Guest Blogger: Ann K.T. Warner, Warner Law Firm, LLC
Deciding to move to a senior care facility is a big decision. Whether you’re considering independent living, assisted living, or memory care, there are innumerable factors to consider when weighing your decision. When considering transitioning to senior care, it is critical to ensure your affairs are in order. This includes collecting or completing important paperwork, making important decisions about your finances and healthcare, and ensuring those decisions are documented legally and communicated to your family and caregivers.
There are three crucial documents to have in place as you decide to transition to senior care. These are power of attorney, an estate plan, and a living will.
Families should begin by having conversations about their plans. Although this may be an uncomfortable topic for both parents and children to bring up, it often ends up being avoided until it is too late. Starting these conversations early can prevent confusion and strife later.
Your family discussions should not only include information about finances and assets but also cover health care and end-of-life preferences. It is important for seniors to clearly communicate and document their wishes and preferences to ensure these desires are carried out.
A power of attorney is a legal authorization granted from one person, called the Principal, to a designated person or persons, called the Agent or Agents, that empowers the Agent to act on behalf of the Principal legally. This is a living document – meaning that it is ONLY in force during the person’s life, and it terminates at his or her death.
The Agent is granted authority to make decisions for the other regarding things such as property, finances, investments, or medical care. I advise clients that the threshold document that everyone needs is a power of attorney. Without that, no one can act on behalf of a person, including their spouse.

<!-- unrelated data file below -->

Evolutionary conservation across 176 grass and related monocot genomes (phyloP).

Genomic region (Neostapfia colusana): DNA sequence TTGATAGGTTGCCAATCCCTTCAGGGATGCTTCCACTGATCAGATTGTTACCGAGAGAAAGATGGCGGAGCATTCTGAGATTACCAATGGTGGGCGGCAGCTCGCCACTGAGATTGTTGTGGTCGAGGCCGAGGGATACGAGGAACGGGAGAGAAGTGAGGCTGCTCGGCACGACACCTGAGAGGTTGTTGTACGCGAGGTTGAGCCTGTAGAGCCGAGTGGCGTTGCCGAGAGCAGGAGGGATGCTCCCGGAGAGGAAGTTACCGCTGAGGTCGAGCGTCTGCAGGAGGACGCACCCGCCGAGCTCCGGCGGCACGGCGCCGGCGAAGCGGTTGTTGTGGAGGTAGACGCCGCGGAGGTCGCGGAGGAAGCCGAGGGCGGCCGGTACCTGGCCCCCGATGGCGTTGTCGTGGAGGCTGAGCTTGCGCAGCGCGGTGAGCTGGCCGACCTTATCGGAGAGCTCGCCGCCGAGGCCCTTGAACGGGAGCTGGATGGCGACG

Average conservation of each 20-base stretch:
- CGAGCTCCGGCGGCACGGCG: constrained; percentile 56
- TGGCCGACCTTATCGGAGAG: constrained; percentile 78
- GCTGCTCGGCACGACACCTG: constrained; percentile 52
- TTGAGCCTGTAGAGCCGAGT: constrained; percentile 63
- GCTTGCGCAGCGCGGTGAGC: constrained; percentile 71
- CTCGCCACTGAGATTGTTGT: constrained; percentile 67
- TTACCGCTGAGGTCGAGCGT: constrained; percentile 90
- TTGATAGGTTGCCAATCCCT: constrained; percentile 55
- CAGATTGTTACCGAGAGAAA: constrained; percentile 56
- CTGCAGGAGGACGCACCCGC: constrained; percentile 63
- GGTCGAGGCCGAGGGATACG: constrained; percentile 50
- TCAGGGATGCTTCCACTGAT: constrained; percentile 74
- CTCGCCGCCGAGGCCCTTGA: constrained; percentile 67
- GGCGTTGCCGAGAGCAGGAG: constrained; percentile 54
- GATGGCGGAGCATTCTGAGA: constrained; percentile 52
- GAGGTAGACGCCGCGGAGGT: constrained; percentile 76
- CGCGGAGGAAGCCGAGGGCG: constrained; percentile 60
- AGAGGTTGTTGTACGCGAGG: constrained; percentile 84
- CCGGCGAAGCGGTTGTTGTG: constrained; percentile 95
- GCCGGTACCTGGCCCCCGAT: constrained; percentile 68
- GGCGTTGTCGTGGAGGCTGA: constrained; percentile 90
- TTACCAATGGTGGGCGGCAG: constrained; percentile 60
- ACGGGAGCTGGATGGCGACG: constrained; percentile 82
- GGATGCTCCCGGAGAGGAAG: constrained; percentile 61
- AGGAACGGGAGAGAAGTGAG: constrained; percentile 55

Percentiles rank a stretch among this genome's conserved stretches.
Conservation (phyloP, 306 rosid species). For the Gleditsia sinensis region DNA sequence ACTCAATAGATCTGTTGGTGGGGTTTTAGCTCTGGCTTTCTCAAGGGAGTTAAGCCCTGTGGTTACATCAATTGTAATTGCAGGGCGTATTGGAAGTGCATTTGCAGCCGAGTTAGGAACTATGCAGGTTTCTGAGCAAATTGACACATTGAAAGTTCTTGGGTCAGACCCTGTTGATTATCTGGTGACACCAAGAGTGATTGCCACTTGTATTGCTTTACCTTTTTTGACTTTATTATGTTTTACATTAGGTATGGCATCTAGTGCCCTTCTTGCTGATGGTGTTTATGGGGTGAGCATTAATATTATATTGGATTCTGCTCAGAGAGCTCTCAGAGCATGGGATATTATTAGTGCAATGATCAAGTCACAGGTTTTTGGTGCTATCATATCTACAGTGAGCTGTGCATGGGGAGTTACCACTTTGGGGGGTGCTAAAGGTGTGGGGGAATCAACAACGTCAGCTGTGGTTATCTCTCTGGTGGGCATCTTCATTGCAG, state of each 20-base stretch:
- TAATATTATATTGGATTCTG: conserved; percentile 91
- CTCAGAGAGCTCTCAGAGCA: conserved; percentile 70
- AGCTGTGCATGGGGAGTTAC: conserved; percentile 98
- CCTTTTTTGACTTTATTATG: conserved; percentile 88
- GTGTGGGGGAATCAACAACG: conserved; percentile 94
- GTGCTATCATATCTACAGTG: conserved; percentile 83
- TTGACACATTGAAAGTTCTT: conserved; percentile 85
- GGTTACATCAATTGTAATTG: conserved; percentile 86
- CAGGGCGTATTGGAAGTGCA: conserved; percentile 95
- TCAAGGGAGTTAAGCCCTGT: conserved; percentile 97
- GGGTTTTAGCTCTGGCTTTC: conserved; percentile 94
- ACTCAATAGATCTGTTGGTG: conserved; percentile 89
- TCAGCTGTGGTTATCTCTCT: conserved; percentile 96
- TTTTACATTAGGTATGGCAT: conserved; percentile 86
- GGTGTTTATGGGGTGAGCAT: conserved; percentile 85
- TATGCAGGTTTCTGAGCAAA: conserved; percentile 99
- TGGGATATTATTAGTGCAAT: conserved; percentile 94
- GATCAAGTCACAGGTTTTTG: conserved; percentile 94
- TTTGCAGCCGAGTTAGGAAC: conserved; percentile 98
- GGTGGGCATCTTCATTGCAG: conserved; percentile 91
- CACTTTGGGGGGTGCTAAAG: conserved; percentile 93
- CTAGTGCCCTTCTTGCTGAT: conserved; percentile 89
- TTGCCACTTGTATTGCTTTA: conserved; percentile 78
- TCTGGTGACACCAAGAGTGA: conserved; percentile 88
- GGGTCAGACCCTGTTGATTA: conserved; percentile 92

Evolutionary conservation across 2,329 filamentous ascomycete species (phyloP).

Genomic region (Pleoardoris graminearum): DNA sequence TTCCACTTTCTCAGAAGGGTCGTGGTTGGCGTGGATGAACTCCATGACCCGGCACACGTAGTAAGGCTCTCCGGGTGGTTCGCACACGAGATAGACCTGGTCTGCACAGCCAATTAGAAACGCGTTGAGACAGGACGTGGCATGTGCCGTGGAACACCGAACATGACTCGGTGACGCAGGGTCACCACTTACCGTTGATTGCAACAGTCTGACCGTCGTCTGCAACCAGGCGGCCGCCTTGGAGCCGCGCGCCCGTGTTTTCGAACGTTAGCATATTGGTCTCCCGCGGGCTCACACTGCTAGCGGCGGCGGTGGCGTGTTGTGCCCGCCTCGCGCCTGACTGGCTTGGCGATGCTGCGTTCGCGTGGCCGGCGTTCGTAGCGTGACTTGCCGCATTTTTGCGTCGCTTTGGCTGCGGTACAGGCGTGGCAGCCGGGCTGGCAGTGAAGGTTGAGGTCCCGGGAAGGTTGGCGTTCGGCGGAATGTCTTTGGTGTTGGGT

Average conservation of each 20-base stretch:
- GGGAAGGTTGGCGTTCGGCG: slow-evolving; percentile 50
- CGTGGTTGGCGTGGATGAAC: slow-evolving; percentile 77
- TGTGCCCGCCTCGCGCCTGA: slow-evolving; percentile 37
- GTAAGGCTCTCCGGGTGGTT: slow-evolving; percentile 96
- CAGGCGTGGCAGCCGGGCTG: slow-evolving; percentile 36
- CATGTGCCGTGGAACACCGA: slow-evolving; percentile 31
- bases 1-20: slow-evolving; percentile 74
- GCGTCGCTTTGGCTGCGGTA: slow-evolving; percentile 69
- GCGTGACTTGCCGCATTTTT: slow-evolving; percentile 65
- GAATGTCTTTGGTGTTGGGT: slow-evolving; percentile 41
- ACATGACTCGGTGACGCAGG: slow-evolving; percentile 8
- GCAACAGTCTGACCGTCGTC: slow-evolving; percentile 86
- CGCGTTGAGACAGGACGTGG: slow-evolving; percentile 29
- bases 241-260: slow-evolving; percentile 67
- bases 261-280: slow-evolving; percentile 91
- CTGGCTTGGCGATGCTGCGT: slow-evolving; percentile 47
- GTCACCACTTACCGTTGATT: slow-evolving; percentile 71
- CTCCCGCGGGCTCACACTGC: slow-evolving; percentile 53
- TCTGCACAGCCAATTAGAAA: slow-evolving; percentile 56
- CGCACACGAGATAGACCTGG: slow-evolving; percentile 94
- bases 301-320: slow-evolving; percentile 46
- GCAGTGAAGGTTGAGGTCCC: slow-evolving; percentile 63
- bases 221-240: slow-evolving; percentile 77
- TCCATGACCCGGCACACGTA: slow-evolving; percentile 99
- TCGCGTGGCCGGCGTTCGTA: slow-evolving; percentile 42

There are two primary types of power of attorney (“POA”): financial and health care.
A typical financial POA, also called a durable power of attorney, goes into effect immediately upon signing. Whereas, a healthcare power of attorney generally only goes into effect if an individual is unable to make critical healthcare decisions for themselves. Both of these POAs are vital to have in place, and more importantly, communication around these sensitive issues can prevent confusion, anger, and guilt in the future.
Establishing a power of attorney when an individual can make sound decisions helps establish important legal guidelines from which the Agent can make decisions in accordance with the Principal’s wishes.
An estate plan is a legal plan that provides clear direction concerning the division and disbursement of a person’s assets. After a power of attorney, estate plan documents are the most important planning tools to ensure your wishes concerning your assets are carried out in the manner you intend. An estate plan can be a Last Will and Testament or a Trust. Which one you choose largely depends on your individual situation, including the size of your family, types of assets, and legacy goals. Various planning tools may help avoid the probate of assets after your death.
A living will is an advanced legal directive outlining an individual’s preferences for end-of-life medical care. It provides directives to help guide doctors, caregivers, and family in the case of illness or end-of-life decisions. Having a living will in place provides peace of mind for seniors, knowing that their healthcare wishes are clearly communicated and will be legally protected.
These are the three main documents seniors should have in place as they begin to make decisions about transitioning to senior care to ensure their financial and healthcare decisions are honored.
Other documents to collect include:
Discussions about finances, asset distribution, moving into senior care, healthcare, and end-of-life decisions can be uncomfortable. However, it is important to have these discussions early and often. Being prepared can make a huge difference, both while you are living and after you have passed on. Having the proper legal documents, such as power of attorney, an estate plan, and a living will, can help you avoid drawn-out probate proceedings and familial strife.
Ann Warner has been practicing law for nearly 20 years and is licensed in Ohio and Kentucky. She specializes in elder law, estate planning, and special needs planning.